The announcement has been greeted with guarded optimism by health tech founders, some of whom are quite frustrated with the slow pace the Ministry of Health has been moving to support innovation via updating outdated regulations consistent with the digital innovations happening in healthcare.
“It’s heartening to see both MOSTI & MOH Ministers serious in coming together for Health Tech Hubs and hence with the right kind of support in skills, funding and political patronage, we’re off to a good start,” notes one leading health tech founder.
He points out that Malaysia has all the right ingredients for a HealthTech revolution ie
- rising demand due to escalation of chronic conditions
- demand driver in the fast ageing population
- highly skilled and abundance of doctors and medical professionals
- plethora of Health Tech companies
But he cautions, “If we miss this, we again will miss another golden opportunity.”
Others are more optimistic. “As the first company in Malaysia being given the green light by MOH to issue electronic prescriptions, DOC2US applauds the Government's announcement of the health technology hubs to spearhead the adoption of innovative technologies to strengthen the public health service sector further,” said Dr Raymond Choy, founder and CEO of DOC2US.
To be sure, there is still work to be done - processes to be changed, buy-in from doctors and support staff and state health departments – to sell the value of the five hospitals being part of the Health Technology Hubs.
Here Khairy has a message to the medical directors of the five chosen hospitals. While there will be more work for them in accommodating the NTIS companies, they will also be the first to work with innovative solutions that will benefit their patients and hospital staff delivering the care.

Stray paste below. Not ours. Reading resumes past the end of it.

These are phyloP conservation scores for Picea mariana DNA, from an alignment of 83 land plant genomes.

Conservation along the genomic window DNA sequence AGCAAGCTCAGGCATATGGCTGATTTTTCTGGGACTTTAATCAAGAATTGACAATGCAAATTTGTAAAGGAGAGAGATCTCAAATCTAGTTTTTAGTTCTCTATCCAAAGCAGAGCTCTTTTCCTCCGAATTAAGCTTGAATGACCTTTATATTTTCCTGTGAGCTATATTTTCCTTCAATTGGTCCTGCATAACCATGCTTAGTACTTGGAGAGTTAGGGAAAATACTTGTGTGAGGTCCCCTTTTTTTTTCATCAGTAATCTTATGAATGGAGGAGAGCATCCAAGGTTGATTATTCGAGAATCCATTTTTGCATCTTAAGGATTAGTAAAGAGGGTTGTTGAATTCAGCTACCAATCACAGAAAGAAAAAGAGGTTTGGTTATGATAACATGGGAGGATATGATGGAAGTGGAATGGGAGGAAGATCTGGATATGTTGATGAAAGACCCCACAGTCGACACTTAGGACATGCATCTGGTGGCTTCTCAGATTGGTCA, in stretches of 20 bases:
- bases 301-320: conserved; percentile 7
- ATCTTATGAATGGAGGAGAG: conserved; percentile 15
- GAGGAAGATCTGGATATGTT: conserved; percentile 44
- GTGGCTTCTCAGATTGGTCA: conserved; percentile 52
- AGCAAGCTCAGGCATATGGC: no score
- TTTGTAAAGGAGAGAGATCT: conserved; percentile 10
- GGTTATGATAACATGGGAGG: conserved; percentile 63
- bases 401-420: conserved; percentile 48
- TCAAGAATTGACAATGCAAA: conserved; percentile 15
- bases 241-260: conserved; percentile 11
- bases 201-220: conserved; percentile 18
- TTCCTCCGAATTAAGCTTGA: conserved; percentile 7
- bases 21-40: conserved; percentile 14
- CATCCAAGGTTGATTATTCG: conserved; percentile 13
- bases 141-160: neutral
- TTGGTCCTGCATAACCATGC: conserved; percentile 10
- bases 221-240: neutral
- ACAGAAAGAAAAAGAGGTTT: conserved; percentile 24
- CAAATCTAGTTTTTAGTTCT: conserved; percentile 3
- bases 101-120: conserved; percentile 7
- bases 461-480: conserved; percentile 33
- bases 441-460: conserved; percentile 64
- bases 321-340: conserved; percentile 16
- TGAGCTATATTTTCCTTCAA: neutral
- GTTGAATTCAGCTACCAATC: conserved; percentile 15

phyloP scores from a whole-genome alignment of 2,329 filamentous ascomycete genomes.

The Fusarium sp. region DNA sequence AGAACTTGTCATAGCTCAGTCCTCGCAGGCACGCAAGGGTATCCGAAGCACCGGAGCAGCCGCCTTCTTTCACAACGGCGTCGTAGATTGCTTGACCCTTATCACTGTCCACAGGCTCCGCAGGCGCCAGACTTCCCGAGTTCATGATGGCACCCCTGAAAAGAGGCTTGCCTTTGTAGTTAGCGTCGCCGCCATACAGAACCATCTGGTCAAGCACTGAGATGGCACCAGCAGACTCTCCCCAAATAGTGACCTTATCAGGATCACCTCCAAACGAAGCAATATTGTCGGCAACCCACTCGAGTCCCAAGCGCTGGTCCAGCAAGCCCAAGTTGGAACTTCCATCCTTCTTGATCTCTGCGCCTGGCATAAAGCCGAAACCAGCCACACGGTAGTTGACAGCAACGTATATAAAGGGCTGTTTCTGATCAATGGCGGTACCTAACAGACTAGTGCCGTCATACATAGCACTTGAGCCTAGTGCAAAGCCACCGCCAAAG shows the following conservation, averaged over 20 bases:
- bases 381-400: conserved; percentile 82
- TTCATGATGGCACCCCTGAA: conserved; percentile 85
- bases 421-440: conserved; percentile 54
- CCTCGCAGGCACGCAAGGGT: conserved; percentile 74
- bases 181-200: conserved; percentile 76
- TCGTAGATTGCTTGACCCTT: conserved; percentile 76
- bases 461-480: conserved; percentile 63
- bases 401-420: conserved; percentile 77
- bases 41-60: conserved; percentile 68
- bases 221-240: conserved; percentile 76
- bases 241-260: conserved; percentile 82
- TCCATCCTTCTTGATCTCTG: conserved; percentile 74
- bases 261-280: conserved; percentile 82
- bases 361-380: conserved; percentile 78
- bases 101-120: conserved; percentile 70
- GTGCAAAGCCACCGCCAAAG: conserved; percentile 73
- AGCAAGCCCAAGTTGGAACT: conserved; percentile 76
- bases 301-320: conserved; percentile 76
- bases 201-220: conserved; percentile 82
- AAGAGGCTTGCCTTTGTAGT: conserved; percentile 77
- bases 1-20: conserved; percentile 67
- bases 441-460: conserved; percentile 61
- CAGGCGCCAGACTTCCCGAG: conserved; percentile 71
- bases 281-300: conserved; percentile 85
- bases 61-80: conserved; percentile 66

“They will be the first to deploy these solutions in an experimental setting but also, later, they will be the natural candidates to adopt these technologies first.”
Being part of the testbed will also signify that the hospitals are ready to deploy and adopt new technologies. The other advantage is that the hospitals could well attract MNC pharmas as well.
“Having proven they have the right regulatory structure with hospital directors and doctors who think innovatively and are used to working with new technology will be an attraction to these companies who will want to work with them.”
Similar visions drive Mosti and MOH ministers
While it is unusual for a Minister to reach out to another ministry to collaborate - they all busy trying to meet their own KPIs, the fact that Khairy feels some ownership of the NTIS, coupled with the close relationship he has with Dr Adham Baba, the current Mosti minister with whom Khairy swapped portfolios, is what made the introduction of the Health Technology Hubs possible.